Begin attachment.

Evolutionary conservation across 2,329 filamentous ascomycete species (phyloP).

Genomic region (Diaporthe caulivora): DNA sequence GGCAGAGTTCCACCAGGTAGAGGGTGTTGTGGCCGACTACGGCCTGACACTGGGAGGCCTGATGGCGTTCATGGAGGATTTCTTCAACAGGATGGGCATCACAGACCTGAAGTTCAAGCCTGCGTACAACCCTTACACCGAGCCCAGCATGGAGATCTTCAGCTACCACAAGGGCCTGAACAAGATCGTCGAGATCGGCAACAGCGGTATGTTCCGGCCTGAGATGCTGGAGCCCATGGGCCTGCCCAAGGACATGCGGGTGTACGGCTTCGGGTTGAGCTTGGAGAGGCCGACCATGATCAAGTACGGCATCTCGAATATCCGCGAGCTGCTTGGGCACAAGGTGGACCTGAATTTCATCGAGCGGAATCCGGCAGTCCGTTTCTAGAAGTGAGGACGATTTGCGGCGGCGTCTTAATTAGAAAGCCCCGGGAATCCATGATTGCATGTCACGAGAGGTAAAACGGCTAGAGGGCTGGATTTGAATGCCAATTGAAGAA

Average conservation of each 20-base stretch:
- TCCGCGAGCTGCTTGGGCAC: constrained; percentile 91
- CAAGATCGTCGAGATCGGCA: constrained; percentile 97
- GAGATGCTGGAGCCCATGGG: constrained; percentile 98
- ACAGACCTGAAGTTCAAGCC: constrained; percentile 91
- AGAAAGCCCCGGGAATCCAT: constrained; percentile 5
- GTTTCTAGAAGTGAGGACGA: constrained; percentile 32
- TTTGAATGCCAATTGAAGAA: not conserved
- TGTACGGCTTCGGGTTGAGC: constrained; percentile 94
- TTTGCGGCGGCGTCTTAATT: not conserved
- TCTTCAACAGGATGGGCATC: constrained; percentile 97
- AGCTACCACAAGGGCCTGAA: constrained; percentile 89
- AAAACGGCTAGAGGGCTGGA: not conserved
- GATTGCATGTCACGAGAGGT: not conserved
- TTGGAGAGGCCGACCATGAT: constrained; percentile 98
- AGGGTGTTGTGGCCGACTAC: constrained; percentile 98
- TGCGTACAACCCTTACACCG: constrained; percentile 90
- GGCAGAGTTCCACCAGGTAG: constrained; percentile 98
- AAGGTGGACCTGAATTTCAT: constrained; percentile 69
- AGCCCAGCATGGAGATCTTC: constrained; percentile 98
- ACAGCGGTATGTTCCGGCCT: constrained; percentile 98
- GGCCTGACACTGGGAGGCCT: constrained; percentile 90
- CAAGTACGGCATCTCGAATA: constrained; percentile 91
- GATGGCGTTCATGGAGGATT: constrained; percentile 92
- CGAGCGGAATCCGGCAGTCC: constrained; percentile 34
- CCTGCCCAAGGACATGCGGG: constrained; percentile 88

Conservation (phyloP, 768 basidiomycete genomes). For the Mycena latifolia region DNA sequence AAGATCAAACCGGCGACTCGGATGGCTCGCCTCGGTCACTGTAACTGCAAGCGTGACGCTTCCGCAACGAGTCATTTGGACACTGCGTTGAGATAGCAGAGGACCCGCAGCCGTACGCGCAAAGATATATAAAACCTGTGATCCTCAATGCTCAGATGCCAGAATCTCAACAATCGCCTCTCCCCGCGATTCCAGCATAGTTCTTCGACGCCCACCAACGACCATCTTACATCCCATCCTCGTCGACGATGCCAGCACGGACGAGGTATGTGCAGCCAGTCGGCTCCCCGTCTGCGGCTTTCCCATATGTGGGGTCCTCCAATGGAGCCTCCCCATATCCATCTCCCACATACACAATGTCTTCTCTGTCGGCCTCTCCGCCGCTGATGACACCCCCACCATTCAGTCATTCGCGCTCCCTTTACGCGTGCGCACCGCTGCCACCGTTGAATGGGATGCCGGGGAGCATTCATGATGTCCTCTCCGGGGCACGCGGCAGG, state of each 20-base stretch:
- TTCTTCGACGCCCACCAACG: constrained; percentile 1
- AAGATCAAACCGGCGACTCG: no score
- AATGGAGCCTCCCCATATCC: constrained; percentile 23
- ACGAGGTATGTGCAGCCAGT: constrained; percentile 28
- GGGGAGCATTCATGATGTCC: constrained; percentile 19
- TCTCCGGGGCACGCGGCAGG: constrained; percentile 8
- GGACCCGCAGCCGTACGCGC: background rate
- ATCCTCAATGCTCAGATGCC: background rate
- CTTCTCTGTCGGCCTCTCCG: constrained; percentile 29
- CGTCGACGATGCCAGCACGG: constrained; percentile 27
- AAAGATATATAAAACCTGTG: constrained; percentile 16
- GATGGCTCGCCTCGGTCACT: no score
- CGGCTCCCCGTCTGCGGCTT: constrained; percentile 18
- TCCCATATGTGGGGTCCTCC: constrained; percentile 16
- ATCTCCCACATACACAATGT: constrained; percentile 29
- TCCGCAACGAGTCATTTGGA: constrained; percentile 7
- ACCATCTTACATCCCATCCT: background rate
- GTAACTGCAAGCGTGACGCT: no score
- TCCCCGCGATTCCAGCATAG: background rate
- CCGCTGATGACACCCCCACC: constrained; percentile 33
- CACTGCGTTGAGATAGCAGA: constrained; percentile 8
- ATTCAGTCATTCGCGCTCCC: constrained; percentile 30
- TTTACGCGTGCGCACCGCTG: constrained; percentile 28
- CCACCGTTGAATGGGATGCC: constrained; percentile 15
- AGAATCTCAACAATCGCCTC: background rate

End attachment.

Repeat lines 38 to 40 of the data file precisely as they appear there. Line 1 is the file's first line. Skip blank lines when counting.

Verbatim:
- CTTCTCTGTCGGCCTCTCCG: constrained; percentile 29
- CGTCGACGATGCCAGCACGG: constrained; percentile 27
- AAAGATATATAAAACCTGTG: constrained; percentile 16